E-commerce giants go rural
Updated: 2014-07-09 13:59
The combo, posted by JD.com on China's social networking site, shows its advertisement on an electronic screen (above) of Times Square in New York City and on a wall (below) in China's rural areas. [Photo/Weibo]
Newly Nasdaq-listed JD.com Inc, China's second-largest e-shopping website, wowed the public this week after posting two photos on Weibo – a Chinese social networking site – to unveil its new strategy for the rural market following years of charming urban customers.
One photo shows the e-shopper's ambition to win the heart of the global high-end market. Its logo is pictured on a huge electronic screen in the heart of New York City's bustling Times Square.
In the other photo, apparently taken in a rural area, a wall is dominated by large advertisement signs. The white Chinese characters painted against a scarlet background read, "Hard work makes you rich, and shopping on JD.com helps you run a thrifty home."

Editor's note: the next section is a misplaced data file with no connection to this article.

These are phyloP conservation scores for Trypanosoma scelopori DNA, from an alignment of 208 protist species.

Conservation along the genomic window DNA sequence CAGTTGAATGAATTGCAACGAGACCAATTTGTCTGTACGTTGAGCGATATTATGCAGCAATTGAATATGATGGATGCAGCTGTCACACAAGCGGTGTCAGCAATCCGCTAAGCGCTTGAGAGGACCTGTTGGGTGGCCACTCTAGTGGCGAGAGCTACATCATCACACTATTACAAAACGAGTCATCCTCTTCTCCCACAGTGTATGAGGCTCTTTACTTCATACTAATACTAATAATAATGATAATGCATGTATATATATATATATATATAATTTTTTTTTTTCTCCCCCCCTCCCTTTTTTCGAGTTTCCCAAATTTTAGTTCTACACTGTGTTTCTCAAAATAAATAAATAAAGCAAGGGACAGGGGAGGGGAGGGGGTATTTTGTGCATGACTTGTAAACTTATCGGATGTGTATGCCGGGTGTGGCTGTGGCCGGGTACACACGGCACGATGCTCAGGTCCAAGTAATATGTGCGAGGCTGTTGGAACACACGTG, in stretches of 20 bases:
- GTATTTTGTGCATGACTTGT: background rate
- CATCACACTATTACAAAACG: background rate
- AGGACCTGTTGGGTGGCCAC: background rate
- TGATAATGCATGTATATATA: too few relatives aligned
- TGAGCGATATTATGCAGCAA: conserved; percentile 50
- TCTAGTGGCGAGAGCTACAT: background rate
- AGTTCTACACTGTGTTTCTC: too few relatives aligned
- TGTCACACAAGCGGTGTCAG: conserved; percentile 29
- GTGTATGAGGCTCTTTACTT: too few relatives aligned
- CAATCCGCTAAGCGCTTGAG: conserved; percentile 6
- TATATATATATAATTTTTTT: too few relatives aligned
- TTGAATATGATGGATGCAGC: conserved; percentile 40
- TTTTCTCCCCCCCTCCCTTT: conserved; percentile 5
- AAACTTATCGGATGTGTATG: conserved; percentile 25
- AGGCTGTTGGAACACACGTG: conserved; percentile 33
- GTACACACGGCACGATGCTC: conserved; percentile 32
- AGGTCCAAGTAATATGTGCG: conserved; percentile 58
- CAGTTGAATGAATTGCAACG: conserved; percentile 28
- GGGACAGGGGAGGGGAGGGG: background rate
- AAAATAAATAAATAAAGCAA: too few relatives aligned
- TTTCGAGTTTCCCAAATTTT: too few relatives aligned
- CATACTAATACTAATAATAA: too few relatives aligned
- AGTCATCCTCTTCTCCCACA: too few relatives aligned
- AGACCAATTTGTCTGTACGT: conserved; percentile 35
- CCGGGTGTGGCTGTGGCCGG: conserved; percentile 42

According to data from JD.com, the e-commerce company has coated more than 8,000 walls in more than 145 towns, villages and cities since 2013.
Walls outside residential houses have long been a major place for advertisement in rural areas. In the 1980s and 1990s, the exterior walls were mainly used to publicize China's family-planning policy with red catchphrases and slogans brushed on white walls.
JD.com is not the only e-commerce company to exploit wall advertisements. Its rivals, including Taobao.com – China's largest consumer-to-consumer online marketplace – and Dangdang – China's largest online bookseller – are also in the hunt.
The e-commerce giants have expressed strong intent to explore the rural market, as the less-developed regions are expected to become a new growth point for Internet commerce.
The overall online shopping market in China reported a growth of 50 percent year-on-year in 2013, according to a report released in January by Alibaba Group Holding Ltd, the country's largest e-commerce group. The growth rate of online transactions in counties and villages outpaced that of cities by 13.6 percentage points in the same year.
Apart from those who enjoy shopping online, an increasing number of businessmen in China's rural areas are making a living on the Internet by setting up online stores. The number of online retailers in rural areas jumped from tens of thousands in 2005 to more than one million last year.